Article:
Trump Entertainment Resorts Trump AC Casino Marks, LLC (the “licensee/debtor”) filed voluntary petitions for chapter 11 relief on Sept. 9, 2014. On Aug. 5, 2014, Trump Marks, LLC sought to terminate the royalty-free trademark license previously granted to the licensee/debtor.
In today’s corporate bankruptcy world, a debtor’s most important and valuable assets often come in the form of intellectual property (IP). Understanding the effect of bankruptcy on IP licenses is crucial not only for debtors, but also for existing licensees and for potential purchasers of IP assets.
On April 3, 2015, U.S. Bankruptcy Court for the Southern District of Texas ruled that business social media accounts are property of the estate. Accordingly, the court ordered the former owner to relinquish control of the accounts, which the former owner claimed were personal and not business related.
Beginning in 2012, a distinguished group of bankruptcy attorneys, academics and judges known as the American Bankruptcy Institute (ABI) Commission to Study the Reform of Chapter 11 (the Commission) held periodic meetings throughout the U.S. to analyze and discuss comprehensive reforms to chapter 11 of the Bankruptcy Code. The results of their analyses and recommendations were published on Dec.
On Oct. 31, 2014, Hon. Michael B. Kaplan of the U.S. Bankruptcy Court for the District of New Jersey issued an opinion addressing the rights of trademark licensees following a sale of substantially all assets under § 363 of the Bankruptcy Code. The decision arose out of the Crumbs Bake Shop bankruptcy case and the sale of substantially all of the debtors’ assets to Lemonis Fischer Acquisition Co. LLC (LFAC), which was approved by the bankruptcy court in August 2014.
In June 2014, the Eighth Circuit reversed its own August 2012 panel decision that had allowed a chapter 11 debtor/licensor to “reject” a perpetual, royalty-free trademark license agreement as an “executory contract.” The entire Eighth Circuit determined that a perpetual, royalty-free trademark license was not an executory contract and not subject to an assumption or rejection by a lic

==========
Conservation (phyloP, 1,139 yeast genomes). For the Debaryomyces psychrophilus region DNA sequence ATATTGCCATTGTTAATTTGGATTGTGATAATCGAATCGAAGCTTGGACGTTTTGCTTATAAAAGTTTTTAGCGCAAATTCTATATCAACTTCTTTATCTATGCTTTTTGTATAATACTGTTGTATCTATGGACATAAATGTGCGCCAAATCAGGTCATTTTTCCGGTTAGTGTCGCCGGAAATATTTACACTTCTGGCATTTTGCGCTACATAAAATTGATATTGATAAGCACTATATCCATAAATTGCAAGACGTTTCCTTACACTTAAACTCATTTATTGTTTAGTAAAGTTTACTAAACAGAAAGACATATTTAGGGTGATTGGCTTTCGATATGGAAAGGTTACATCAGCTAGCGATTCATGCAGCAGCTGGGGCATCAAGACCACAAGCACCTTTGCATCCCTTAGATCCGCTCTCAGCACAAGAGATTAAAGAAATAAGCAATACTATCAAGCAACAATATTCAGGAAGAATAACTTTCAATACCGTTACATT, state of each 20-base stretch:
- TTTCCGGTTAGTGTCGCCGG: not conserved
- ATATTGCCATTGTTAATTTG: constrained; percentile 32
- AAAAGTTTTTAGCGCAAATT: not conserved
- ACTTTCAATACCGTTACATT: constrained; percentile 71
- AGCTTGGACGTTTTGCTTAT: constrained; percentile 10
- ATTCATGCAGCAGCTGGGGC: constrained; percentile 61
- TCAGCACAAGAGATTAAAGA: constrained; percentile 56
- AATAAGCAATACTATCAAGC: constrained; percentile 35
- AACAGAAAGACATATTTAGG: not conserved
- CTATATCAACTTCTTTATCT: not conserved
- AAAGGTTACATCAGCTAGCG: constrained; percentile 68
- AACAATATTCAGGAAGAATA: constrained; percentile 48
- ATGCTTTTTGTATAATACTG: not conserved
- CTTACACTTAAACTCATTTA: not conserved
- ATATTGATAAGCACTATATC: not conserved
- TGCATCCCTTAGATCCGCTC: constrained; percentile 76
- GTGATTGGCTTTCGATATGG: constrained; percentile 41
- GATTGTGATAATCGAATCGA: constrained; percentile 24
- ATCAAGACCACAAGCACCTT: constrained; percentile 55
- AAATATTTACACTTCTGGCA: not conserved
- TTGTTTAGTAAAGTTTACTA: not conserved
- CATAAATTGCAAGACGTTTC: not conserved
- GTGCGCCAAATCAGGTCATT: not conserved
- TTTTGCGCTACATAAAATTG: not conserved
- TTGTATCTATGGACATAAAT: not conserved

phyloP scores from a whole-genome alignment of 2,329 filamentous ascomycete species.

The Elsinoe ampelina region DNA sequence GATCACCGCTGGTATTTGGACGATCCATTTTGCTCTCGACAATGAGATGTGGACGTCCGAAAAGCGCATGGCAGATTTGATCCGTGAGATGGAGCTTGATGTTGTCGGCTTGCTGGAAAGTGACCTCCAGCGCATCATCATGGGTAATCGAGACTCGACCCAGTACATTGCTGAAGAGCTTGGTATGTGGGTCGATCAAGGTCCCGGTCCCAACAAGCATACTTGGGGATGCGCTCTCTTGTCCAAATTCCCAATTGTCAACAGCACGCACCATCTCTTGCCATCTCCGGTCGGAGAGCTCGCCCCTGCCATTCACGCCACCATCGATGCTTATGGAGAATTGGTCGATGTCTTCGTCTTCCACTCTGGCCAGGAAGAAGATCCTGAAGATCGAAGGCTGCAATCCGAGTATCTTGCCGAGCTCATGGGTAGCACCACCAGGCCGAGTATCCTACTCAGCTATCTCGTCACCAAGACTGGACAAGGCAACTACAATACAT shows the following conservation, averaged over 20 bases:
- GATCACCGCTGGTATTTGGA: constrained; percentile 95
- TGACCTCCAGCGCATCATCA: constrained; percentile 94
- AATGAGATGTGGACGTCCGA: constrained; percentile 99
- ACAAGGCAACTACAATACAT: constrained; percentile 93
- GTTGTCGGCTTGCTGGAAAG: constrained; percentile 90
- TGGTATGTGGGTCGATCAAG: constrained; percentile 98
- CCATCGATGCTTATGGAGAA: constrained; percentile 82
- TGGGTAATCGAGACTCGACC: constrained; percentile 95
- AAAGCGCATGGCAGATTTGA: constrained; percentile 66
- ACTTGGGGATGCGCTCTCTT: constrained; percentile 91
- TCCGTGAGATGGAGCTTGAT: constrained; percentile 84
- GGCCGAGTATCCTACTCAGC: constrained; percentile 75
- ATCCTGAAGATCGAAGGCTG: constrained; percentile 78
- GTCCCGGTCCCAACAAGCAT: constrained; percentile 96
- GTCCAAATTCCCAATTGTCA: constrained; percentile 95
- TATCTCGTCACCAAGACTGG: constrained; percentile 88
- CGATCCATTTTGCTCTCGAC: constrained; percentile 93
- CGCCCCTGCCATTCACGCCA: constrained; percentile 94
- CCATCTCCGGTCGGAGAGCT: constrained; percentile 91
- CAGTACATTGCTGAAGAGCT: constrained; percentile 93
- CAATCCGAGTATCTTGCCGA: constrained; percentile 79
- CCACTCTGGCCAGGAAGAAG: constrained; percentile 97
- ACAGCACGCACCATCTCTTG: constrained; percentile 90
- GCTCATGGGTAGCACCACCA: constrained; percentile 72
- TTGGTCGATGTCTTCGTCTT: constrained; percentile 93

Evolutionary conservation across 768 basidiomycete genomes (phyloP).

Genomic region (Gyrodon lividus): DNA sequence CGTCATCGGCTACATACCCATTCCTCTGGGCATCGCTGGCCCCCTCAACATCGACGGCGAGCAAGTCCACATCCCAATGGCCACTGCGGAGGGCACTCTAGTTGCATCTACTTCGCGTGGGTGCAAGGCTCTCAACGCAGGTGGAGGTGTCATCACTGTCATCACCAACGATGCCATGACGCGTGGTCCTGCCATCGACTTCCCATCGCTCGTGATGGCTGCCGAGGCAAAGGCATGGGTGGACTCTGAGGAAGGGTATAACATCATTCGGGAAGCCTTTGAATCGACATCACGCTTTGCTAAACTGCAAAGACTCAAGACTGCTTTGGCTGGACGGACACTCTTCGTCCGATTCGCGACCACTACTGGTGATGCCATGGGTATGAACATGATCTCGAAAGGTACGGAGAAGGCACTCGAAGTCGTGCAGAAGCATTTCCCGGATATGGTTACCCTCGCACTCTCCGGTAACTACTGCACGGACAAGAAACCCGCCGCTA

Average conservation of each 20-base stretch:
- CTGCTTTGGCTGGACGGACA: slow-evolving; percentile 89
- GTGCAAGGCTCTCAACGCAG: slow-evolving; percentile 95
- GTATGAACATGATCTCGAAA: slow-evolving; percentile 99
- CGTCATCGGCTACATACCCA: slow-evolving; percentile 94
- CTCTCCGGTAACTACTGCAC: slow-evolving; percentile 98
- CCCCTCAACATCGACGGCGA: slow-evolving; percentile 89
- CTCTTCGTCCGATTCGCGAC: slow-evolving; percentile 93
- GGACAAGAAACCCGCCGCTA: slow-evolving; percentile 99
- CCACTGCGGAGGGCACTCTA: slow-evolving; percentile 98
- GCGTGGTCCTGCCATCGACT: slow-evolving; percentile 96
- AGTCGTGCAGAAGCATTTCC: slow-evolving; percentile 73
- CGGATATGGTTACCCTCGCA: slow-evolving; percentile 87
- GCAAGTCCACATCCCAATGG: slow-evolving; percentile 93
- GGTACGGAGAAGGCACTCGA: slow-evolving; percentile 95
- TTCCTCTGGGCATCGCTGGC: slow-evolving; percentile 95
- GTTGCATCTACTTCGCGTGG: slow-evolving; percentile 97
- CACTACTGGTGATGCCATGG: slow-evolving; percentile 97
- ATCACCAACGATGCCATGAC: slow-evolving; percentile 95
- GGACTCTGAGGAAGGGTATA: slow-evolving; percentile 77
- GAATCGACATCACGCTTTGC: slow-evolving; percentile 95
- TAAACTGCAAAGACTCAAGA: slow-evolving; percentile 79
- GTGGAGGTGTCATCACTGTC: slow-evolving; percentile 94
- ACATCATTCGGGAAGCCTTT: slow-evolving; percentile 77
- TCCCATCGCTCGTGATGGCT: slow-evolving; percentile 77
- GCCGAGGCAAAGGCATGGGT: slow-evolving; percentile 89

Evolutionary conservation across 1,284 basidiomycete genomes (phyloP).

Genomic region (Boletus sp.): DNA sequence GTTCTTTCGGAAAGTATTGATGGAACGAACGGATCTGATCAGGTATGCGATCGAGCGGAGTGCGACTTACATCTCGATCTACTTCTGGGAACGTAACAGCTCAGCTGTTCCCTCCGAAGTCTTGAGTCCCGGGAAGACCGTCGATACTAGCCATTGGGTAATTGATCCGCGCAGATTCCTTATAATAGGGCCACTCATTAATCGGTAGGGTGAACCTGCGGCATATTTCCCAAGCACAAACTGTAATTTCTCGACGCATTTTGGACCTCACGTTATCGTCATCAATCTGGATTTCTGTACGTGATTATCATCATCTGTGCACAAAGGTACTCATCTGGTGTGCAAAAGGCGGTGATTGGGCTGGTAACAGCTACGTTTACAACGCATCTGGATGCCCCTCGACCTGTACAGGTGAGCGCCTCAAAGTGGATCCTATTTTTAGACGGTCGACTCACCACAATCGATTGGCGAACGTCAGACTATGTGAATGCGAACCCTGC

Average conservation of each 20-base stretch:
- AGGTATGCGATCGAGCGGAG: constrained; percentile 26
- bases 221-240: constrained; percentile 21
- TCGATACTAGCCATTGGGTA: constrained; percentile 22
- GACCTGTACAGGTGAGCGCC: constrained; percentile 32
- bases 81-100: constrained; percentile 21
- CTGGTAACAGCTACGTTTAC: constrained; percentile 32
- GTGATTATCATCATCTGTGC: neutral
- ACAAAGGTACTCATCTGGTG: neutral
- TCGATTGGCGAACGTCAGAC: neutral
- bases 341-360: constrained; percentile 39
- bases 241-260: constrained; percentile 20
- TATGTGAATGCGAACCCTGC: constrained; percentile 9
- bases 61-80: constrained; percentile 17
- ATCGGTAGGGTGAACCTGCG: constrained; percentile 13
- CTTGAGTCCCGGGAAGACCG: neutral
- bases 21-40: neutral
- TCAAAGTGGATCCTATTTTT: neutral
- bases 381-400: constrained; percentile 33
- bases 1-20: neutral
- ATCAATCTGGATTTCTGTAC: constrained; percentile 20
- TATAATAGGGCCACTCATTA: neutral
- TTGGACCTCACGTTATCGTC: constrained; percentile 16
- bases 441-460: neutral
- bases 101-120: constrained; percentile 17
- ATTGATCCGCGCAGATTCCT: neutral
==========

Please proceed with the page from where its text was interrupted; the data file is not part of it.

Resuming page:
You are embroiled in a contentious trade secret lawsuit. In the midst of the litigation, your competitor files for bankruptcy and proposes to sell its assets. Do those assets include the trade secrets? Which court makes that determination?
A petition for writ of certiorari in the ongoing dispute between bankrupt Qimonda AG and certain licensees has been filed in the U.S. Supreme Court and briefing on the petition was recently completed. On Dec. 3, 2013, the U.S. Court of Appeals for the Fourth Circuit affirmed the U.S.
Editor’s Note: Tech Talk is a regular feature of the ABI’s Technology and Intellectual Property Committee’s Newsletter that highlights existing and/or emerging technology that might be useful to the bankruptcy community. Reference to a particular company or product is for example purposes only, and is not intended to promote or endorse the product or company.
Cloud computing has been getting a lot of attention recently as a way to save money and time, as well as to facilitate better communication and collaboration.
On July 26, 2011, the U.S. Court of Appeals for the Seventh Circuit issued In re XMH Corp., recognizing for the first time in a published U.S. Court of Appeals opinion that a trademark license is not assignable in bankruptcy without the licensor’s consent. This recognition, however, comes with a significant caveat.
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